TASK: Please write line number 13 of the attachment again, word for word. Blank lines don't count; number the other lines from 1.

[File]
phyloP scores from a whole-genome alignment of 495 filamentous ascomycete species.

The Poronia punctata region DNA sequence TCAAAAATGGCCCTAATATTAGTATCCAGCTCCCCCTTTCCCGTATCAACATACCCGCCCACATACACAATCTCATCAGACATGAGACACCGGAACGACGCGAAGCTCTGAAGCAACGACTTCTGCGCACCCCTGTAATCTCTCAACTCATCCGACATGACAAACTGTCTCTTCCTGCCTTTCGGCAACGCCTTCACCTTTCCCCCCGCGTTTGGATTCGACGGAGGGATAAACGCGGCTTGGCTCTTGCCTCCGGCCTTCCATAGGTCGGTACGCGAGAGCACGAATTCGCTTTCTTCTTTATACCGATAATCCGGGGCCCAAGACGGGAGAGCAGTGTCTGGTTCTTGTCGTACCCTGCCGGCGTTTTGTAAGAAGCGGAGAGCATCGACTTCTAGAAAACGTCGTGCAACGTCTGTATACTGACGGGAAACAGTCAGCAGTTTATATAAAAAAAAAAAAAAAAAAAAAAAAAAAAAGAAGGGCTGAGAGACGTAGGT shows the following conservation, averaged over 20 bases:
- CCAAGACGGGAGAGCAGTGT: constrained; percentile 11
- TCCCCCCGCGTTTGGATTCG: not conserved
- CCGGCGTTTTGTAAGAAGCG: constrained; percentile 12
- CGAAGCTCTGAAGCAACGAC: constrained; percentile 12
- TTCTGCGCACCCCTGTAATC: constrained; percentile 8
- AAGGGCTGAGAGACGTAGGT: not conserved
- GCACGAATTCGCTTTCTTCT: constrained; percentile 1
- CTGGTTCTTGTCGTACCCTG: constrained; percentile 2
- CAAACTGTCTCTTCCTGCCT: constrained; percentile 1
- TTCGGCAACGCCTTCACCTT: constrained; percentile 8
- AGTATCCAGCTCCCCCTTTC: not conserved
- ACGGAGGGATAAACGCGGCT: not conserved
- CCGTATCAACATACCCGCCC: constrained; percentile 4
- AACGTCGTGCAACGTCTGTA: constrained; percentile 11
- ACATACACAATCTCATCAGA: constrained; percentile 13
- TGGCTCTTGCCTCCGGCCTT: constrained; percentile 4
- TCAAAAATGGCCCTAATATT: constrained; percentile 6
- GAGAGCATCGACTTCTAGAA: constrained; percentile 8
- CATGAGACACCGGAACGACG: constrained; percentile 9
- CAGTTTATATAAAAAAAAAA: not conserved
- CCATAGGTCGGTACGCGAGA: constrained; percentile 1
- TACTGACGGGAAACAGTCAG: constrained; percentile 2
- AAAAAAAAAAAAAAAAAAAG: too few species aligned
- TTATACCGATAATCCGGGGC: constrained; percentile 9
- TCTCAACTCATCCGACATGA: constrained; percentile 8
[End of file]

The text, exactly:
- AGTATCCAGCTCCCCCTTTC: not conserved